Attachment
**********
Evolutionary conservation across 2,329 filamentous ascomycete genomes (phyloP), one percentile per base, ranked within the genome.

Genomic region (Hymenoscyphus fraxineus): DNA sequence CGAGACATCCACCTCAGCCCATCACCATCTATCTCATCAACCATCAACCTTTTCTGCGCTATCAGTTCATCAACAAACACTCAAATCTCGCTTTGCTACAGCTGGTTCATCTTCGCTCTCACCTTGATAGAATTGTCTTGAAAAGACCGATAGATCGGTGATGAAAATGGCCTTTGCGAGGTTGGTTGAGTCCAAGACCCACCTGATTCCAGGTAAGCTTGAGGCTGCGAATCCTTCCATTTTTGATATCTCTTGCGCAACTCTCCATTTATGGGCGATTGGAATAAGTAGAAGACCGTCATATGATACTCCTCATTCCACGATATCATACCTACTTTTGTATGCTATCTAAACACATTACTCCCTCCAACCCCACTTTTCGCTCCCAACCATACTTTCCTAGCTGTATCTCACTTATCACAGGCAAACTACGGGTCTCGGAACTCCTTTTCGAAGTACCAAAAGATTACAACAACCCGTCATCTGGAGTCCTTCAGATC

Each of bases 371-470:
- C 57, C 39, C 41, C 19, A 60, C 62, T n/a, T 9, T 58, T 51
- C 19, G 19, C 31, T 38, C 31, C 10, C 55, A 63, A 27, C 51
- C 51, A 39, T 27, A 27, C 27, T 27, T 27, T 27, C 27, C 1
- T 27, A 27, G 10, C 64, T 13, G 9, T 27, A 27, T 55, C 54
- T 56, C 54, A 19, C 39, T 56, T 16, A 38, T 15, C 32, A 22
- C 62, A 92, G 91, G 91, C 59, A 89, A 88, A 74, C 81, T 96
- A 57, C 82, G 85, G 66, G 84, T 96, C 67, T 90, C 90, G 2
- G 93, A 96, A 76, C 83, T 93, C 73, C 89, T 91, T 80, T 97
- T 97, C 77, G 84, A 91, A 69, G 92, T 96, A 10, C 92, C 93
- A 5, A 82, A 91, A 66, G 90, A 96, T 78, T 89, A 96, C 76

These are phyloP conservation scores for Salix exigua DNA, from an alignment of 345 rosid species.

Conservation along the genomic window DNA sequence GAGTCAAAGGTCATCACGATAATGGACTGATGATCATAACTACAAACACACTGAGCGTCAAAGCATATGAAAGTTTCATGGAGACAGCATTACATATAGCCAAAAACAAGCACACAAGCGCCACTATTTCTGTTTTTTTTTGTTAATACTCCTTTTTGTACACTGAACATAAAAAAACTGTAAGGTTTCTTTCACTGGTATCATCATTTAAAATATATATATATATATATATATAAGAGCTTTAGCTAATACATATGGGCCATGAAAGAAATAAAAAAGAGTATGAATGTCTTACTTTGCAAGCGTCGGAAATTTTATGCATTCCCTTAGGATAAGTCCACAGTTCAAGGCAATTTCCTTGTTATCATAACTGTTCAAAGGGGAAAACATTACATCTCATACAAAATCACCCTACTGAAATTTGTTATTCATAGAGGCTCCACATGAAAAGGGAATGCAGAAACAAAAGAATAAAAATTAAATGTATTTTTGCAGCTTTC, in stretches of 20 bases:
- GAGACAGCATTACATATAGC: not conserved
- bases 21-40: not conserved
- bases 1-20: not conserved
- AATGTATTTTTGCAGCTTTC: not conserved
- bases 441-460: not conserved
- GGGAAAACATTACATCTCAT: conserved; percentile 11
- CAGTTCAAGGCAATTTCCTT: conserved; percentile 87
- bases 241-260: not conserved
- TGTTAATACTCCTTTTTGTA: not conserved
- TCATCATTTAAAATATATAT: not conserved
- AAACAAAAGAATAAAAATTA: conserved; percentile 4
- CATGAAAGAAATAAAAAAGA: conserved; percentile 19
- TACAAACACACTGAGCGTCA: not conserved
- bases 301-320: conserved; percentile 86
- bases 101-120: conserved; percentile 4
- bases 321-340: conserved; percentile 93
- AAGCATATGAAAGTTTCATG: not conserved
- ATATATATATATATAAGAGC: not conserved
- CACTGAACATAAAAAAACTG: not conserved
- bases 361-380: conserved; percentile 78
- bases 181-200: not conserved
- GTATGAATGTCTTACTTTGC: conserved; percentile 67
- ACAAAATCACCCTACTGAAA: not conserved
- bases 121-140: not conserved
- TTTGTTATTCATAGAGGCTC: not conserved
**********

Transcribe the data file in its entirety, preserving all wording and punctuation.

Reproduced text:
Evolutionary conservation across 2,329 filamentous ascomycete genomes (phyloP), one percentile per base, ranked within the genome.

Genomic region (Hymenoscyphus fraxineus): DNA sequence CGAGACATCCACCTCAGCCCATCACCATCTATCTCATCAACCATCAACCTTTTCTGCGCTATCAGTTCATCAACAAACACTCAAATCTCGCTTTGCTACAGCTGGTTCATCTTCGCTCTCACCTTGATAGAATTGTCTTGAAAAGACCGATAGATCGGTGATGAAAATGGCCTTTGCGAGGTTGGTTGAGTCCAAGACCCACCTGATTCCAGGTAAGCTTGAGGCTGCGAATCCTTCCATTTTTGATATCTCTTGCGCAACTCTCCATTTATGGGCGATTGGAATAAGTAGAAGACCGTCATATGATACTCCTCATTCCACGATATCATACCTACTTTTGTATGCTATCTAAACACATTACTCCCTCCAACCCCACTTTTCGCTCCCAACCATACTTTCCTAGCTGTATCTCACTTATCACAGGCAAACTACGGGTCTCGGAACTCCTTTTCGAAGTACCAAAAGATTACAACAACCCGTCATCTGGAGTCCTTCAGATC

Each of bases 371-470:
- C 57, C 39, C 41, C 19, A 60, C 62, T n/a, T 9, T 58, T 51
- C 19, G 19, C 31, T 38, C 31, C 10, C 55, A 63, A 27, C 51
- C 51, A 39, T 27, A 27, C 27, T 27, T 27, T 27, C 27, C 1
- T 27, A 27, G 10, C 64, T 13, G 9, T 27, A 27, T 55, C 54
- T 56, C 54, A 19, C 39, T 56, T 16, A 38, T 15, C 32, A 22
- C 62, A 92, G 91, G 91, C 59, A 89, A 88, A 74, C 81, T 96
- A 57, C 82, G 85, G 66, G 84, T 96, C 67, T 90, C 90, G 2
- G 93, A 96, A 76, C 83, T 93, C 73, C 89, T 91, T 80, T 97
- T 97, C 77, G 84, A 91, A 69, G 92, T 96, A 10, C 92, C 93
- A 5, A 82, A 91, A 66, G 90, A 96, T 78, T 89, A 96, C 76

These are phyloP conservation scores for Salix exigua DNA, from an alignment of 345 rosid species.

Conservation along the genomic window DNA sequence GAGTCAAAGGTCATCACGATAATGGACTGATGATCATAACTACAAACACACTGAGCGTCAAAGCATATGAAAGTTTCATGGAGACAGCATTACATATAGCCAAAAACAAGCACACAAGCGCCACTATTTCTGTTTTTTTTTGTTAATACTCCTTTTTGTACACTGAACATAAAAAAACTGTAAGGTTTCTTTCACTGGTATCATCATTTAAAATATATATATATATATATATATAAGAGCTTTAGCTAATACATATGGGCCATGAAAGAAATAAAAAAGAGTATGAATGTCTTACTTTGCAAGCGTCGGAAATTTTATGCATTCCCTTAGGATAAGTCCACAGTTCAAGGCAATTTCCTTGTTATCATAACTGTTCAAAGGGGAAAACATTACATCTCATACAAAATCACCCTACTGAAATTTGTTATTCATAGAGGCTCCACATGAAAAGGGAATGCAGAAACAAAAGAATAAAAATTAAATGTATTTTTGCAGCTTTC, in stretches of 20 bases:
- GAGACAGCATTACATATAGC: not conserved
- bases 21-40: not conserved
- bases 1-20: not conserved
- AATGTATTTTTGCAGCTTTC: not conserved
- bases 441-460: not conserved
- GGGAAAACATTACATCTCAT: conserved; percentile 11
- CAGTTCAAGGCAATTTCCTT: conserved; percentile 87
- bases 241-260: not conserved
- TGTTAATACTCCTTTTTGTA: not conserved
- TCATCATTTAAAATATATAT: not conserved
- AAACAAAAGAATAAAAATTA: conserved; percentile 4
- CATGAAAGAAATAAAAAAGA: conserved; percentile 19
- TACAAACACACTGAGCGTCA: not conserved
- bases 301-320: conserved; percentile 86
- bases 101-120: conserved; percentile 4
- bases 321-340: conserved; percentile 93
- AAGCATATGAAAGTTTCATG: not conserved
- ATATATATATATATAAGAGC: not conserved
- CACTGAACATAAAAAAACTG: not conserved
- bases 361-380: conserved; percentile 78
- bases 181-200: not conserved
- GTATGAATGTCTTACTTTGC: conserved; percentile 67
- ACAAAATCACCCTACTGAAA: not conserved
- bases 121-140: not conserved
- TTTGTTATTCATAGAGGCTC: not conserved